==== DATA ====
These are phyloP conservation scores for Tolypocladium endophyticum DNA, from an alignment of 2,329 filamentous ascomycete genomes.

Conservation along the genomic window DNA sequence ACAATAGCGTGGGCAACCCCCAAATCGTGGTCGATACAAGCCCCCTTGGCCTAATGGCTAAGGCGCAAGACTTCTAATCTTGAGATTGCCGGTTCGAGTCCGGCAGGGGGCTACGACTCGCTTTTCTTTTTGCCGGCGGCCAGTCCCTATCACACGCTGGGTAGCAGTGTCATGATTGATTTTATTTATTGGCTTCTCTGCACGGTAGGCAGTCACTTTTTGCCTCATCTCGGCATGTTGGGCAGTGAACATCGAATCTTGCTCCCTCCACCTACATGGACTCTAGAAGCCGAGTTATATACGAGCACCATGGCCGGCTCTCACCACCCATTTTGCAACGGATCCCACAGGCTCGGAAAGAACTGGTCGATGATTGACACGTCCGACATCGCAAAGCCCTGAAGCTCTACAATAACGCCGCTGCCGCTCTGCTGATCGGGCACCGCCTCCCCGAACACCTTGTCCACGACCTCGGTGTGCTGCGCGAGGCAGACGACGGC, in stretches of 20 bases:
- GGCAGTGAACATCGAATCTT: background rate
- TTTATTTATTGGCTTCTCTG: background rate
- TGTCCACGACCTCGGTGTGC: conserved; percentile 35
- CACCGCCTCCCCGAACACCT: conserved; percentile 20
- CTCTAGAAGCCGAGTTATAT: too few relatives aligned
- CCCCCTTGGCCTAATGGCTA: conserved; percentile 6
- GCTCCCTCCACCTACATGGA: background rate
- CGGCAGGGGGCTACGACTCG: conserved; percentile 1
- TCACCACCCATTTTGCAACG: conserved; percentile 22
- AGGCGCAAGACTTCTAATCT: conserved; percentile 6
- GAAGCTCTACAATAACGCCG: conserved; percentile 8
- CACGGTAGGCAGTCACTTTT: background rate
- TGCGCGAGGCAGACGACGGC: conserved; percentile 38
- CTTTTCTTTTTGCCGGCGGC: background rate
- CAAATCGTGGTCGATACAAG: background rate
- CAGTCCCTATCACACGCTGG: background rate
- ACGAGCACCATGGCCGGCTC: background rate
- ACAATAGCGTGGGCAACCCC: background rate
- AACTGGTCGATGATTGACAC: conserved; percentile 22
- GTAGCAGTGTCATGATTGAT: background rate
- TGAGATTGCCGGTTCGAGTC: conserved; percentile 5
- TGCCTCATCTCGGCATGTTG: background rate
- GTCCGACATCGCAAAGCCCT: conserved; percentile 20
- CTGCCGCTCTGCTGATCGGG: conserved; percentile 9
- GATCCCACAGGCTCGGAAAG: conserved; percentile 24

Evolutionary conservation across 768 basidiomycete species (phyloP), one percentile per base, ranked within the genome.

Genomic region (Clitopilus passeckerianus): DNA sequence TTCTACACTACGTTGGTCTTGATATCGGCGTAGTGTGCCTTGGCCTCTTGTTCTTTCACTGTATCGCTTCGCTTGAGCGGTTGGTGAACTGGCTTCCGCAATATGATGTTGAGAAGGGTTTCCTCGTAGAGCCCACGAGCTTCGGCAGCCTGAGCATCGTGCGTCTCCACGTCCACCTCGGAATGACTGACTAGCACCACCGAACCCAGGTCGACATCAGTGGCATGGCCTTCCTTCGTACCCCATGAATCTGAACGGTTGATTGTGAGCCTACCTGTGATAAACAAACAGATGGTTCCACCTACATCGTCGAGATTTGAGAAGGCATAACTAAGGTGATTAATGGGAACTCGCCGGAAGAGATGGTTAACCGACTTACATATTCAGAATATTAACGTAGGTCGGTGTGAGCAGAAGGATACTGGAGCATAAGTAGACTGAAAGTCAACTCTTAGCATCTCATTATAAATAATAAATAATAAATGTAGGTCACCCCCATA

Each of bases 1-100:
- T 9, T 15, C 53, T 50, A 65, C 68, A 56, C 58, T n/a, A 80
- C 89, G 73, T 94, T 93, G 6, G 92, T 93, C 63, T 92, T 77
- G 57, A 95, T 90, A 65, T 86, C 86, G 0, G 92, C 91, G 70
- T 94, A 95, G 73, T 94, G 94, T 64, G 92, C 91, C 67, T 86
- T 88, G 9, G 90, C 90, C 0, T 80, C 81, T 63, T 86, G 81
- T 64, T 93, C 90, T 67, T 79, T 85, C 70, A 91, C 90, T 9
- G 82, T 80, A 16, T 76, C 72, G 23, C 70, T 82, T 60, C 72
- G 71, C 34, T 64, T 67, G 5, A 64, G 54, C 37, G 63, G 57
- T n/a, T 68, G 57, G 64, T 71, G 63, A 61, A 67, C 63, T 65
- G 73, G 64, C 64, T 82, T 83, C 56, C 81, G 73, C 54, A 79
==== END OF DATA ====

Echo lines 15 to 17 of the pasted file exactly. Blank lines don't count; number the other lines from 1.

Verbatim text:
- TGCGCGAGGCAGACGACGGC: conserved; percentile 38
- CTTTTCTTTTTGCCGGCGGC: background rate
- CAAATCGTGGTCGATACAAG: background rate